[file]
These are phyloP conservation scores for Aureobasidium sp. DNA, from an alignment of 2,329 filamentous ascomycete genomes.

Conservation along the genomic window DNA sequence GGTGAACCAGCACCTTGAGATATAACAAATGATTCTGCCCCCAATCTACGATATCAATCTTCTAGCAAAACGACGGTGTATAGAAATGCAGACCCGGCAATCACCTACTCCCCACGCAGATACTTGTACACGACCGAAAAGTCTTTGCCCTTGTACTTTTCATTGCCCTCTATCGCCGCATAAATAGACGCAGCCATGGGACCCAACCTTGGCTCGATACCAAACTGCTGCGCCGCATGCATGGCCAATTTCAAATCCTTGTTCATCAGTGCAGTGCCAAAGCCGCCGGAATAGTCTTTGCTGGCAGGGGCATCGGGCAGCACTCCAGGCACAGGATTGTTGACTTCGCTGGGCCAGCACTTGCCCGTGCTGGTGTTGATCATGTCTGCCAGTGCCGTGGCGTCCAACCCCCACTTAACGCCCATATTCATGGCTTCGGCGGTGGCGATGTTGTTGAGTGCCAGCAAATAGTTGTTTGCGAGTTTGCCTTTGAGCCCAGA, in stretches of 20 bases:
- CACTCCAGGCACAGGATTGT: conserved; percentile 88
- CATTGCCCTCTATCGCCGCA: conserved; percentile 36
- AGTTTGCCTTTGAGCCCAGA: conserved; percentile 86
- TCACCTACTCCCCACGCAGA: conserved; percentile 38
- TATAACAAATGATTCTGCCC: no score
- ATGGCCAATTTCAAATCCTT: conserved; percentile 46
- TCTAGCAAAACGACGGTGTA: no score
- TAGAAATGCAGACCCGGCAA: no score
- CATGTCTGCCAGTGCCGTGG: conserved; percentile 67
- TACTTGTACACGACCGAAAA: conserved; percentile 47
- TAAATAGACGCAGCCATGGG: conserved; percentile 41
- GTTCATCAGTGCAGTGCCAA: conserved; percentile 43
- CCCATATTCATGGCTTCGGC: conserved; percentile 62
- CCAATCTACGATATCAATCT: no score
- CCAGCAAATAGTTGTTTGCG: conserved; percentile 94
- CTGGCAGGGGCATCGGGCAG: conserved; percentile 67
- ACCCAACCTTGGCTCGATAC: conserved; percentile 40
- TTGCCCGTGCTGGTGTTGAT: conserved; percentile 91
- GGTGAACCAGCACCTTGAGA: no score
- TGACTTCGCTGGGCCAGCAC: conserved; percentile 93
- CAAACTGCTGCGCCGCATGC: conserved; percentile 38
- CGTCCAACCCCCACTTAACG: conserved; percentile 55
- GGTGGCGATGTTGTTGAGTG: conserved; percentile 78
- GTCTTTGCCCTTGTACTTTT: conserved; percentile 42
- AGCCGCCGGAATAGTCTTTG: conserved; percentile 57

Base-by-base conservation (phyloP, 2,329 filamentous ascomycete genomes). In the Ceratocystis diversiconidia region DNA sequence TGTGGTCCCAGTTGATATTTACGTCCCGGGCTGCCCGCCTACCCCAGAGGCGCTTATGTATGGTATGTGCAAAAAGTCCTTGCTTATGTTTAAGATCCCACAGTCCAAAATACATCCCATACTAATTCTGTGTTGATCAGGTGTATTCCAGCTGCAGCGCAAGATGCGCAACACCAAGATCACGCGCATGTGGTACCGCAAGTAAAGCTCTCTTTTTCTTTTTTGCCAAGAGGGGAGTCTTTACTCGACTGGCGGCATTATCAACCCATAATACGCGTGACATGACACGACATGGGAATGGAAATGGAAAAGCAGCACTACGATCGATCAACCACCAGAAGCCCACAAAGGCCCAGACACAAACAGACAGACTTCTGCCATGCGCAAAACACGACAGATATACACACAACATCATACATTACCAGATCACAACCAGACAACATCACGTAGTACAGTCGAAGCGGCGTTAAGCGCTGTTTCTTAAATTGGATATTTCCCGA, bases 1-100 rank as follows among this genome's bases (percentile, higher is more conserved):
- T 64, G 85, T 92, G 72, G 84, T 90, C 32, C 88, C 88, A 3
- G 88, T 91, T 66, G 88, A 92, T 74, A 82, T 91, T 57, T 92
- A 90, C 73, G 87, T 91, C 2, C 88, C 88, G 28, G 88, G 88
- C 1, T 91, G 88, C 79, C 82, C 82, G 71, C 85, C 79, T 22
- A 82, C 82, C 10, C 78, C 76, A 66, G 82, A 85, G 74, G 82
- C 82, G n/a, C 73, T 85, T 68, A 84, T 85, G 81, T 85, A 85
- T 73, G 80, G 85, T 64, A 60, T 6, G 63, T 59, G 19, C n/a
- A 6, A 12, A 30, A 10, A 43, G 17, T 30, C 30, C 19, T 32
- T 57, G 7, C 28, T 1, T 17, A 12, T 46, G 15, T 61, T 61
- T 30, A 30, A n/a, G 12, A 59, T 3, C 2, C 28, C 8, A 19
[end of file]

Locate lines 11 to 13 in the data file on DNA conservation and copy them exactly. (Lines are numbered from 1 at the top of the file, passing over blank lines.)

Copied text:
- CATGTCTGCCAGTGCCGTGG: conserved; percentile 67
- TACTTGTACACGACCGAAAA: conserved; percentile 47
- TAAATAGACGCAGCCATGGG: conserved; percentile 41